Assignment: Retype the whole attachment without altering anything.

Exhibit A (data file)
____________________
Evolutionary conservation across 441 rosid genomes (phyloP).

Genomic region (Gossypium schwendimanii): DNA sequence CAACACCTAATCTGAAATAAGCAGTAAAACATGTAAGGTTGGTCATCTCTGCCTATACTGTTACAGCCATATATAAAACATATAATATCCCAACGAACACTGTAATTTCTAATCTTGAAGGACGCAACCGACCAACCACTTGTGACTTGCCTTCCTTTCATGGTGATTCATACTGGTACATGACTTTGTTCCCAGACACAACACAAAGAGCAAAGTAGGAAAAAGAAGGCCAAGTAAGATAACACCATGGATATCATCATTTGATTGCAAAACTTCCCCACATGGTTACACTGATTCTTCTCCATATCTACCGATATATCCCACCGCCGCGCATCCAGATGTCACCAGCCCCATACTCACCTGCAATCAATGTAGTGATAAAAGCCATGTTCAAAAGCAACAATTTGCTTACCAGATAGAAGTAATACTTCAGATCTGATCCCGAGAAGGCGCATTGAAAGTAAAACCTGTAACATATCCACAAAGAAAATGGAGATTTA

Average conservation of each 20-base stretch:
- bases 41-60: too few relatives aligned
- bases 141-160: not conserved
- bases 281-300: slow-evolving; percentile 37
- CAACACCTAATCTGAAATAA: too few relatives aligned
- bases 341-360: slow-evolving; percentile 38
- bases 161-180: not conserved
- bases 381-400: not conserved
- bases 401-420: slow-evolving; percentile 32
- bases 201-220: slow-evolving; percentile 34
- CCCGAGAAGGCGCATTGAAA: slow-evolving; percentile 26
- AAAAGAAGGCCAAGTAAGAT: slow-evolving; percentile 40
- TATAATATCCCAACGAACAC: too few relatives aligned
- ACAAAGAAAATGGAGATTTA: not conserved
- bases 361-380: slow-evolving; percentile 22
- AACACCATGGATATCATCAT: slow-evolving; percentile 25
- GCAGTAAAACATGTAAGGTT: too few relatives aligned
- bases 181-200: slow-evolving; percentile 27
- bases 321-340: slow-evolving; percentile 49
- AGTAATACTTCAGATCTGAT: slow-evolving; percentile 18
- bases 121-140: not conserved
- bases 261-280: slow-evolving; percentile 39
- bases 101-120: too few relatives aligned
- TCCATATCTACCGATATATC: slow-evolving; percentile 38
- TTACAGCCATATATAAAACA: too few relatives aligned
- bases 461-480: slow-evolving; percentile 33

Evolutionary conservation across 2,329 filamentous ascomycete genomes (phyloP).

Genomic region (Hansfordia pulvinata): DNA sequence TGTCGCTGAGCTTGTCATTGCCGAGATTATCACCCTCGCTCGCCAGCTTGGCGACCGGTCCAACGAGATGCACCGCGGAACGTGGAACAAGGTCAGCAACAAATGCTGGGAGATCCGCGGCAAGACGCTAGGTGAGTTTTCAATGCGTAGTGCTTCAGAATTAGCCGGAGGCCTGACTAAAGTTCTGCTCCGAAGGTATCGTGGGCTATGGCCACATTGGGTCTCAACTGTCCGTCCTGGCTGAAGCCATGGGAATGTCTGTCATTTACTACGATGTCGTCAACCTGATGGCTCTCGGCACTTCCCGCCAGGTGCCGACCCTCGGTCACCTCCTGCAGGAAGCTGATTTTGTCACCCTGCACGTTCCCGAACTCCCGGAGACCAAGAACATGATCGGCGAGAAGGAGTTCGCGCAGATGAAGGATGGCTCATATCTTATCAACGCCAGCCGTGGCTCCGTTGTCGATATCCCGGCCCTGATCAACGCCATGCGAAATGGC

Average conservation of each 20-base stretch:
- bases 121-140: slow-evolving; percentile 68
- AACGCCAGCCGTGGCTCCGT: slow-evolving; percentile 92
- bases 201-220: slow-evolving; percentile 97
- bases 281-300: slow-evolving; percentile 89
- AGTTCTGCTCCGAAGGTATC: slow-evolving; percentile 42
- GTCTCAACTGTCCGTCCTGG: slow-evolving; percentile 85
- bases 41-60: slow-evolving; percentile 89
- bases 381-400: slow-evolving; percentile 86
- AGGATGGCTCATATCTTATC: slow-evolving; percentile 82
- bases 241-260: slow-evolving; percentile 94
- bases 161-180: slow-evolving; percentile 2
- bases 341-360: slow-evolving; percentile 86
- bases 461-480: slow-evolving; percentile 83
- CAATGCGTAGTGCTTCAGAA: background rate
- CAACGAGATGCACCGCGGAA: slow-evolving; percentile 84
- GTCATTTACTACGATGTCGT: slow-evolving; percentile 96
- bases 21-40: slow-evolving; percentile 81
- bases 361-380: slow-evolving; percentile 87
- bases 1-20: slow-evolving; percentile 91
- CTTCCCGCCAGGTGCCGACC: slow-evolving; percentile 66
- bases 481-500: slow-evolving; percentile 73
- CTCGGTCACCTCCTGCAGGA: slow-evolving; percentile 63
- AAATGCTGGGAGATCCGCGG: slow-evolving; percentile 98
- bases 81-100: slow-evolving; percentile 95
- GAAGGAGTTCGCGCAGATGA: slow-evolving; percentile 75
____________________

Evolutionary conservation across 441 rosid genomes (phyloP).

Genomic region (Gossypium schwendimanii): DNA sequence CAACACCTAATCTGAAATAAGCAGTAAAACATGTAAGGTTGGTCATCTCTGCCTATACTGTTACAGCCATATATAAAACATATAATATCCCAACGAACACTGTAATTTCTAATCTTGAAGGACGCAACCGACCAACCACTTGTGACTTGCCTTCCTTTCATGGTGATTCATACTGGTACATGACTTTGTTCCCAGACACAACACAAAGAGCAAAGTAGGAAAAAGAAGGCCAAGTAAGATAACACCATGGATATCATCATTTGATTGCAAAACTTCCCCACATGGTTACACTGATTCTTCTCCATATCTACCGATATATCCCACCGCCGCGCATCCAGATGTCACCAGCCCCATACTCACCTGCAATCAATGTAGTGATAAAAGCCATGTTCAAAAGCAACAATTTGCTTACCAGATAGAAGTAATACTTCAGATCTGATCCCGAGAAGGCGCATTGAAAGTAAAACCTGTAACATATCCACAAAGAAAATGGAGATTTA

Average conservation of each 20-base stretch:
- bases 41-60: too few relatives aligned
- bases 141-160: not conserved
- bases 281-300: slow-evolving; percentile 37
- CAACACCTAATCTGAAATAA: too few relatives aligned
- bases 341-360: slow-evolving; percentile 38
- bases 161-180: not conserved
- bases 381-400: not conserved
- bases 401-420: slow-evolving; percentile 32
- bases 201-220: slow-evolving; percentile 34
- CCCGAGAAGGCGCATTGAAA: slow-evolving; percentile 26
- AAAAGAAGGCCAAGTAAGAT: slow-evolving; percentile 40
- TATAATATCCCAACGAACAC: too few relatives aligned
- ACAAAGAAAATGGAGATTTA: not conserved
- bases 361-380: slow-evolving; percentile 22
- AACACCATGGATATCATCAT: slow-evolving; percentile 25
- GCAGTAAAACATGTAAGGTT: too few relatives aligned
- bases 181-200: slow-evolving; percentile 27
- bases 321-340: slow-evolving; percentile 49
- AGTAATACTTCAGATCTGAT: slow-evolving; percentile 18
- bases 121-140: not conserved
- bases 261-280: slow-evolving; percentile 39
- bases 101-120: too few relatives aligned
- TCCATATCTACCGATATATC: slow-evolving; percentile 38
- TTACAGCCATATATAAAACA: too few relatives aligned
- bases 461-480: slow-evolving; percentile 33

Evolutionary conservation across 2,329 filamentous ascomycete genomes (phyloP).

Genomic region (Hansfordia pulvinata): DNA sequence TGTCGCTGAGCTTGTCATTGCCGAGATTATCACCCTCGCTCGCCAGCTTGGCGACCGGTCCAACGAGATGCACCGCGGAACGTGGAACAAGGTCAGCAACAAATGCTGGGAGATCCGCGGCAAGACGCTAGGTGAGTTTTCAATGCGTAGTGCTTCAGAATTAGCCGGAGGCCTGACTAAAGTTCTGCTCCGAAGGTATCGTGGGCTATGGCCACATTGGGTCTCAACTGTCCGTCCTGGCTGAAGCCATGGGAATGTCTGTCATTTACTACGATGTCGTCAACCTGATGGCTCTCGGCACTTCCCGCCAGGTGCCGACCCTCGGTCACCTCCTGCAGGAAGCTGATTTTGTCACCCTGCACGTTCCCGAACTCCCGGAGACCAAGAACATGATCGGCGAGAAGGAGTTCGCGCAGATGAAGGATGGCTCATATCTTATCAACGCCAGCCGTGGCTCCGTTGTCGATATCCCGGCCCTGATCAACGCCATGCGAAATGGC

Average conservation of each 20-base stretch:
- bases 121-140: slow-evolving; percentile 68
- AACGCCAGCCGTGGCTCCGT: slow-evolving; percentile 92
- bases 201-220: slow-evolving; percentile 97
- bases 281-300: slow-evolving; percentile 89
- AGTTCTGCTCCGAAGGTATC: slow-evolving; percentile 42
- GTCTCAACTGTCCGTCCTGG: slow-evolving; percentile 85
- bases 41-60: slow-evolving; percentile 89
- bases 381-400: slow-evolving; percentile 86
- AGGATGGCTCATATCTTATC: slow-evolving; percentile 82
- bases 241-260: slow-evolving; percentile 94
- bases 161-180: slow-evolving; percentile 2
- bases 341-360: slow-evolving; percentile 86
- bases 461-480: slow-evolving; percentile 83
- CAATGCGTAGTGCTTCAGAA: background rate
- CAACGAGATGCACCGCGGAA: slow-evolving; percentile 84
- GTCATTTACTACGATGTCGT: slow-evolving; percentile 96
- bases 21-40: slow-evolving; percentile 81
- bases 361-380: slow-evolving; percentile 87
- bases 1-20: slow-evolving; percentile 91
- CTTCCCGCCAGGTGCCGACC: slow-evolving; percentile 66
- bases 481-500: slow-evolving; percentile 73
- CTCGGTCACCTCCTGCAGGA: slow-evolving; percentile 63
- AAATGCTGGGAGATCCGCGG: slow-evolving; percentile 98
- bases 81-100: slow-evolving; percentile 95
- GAAGGAGTTCGCGCAGATGA: slow-evolving; percentile 75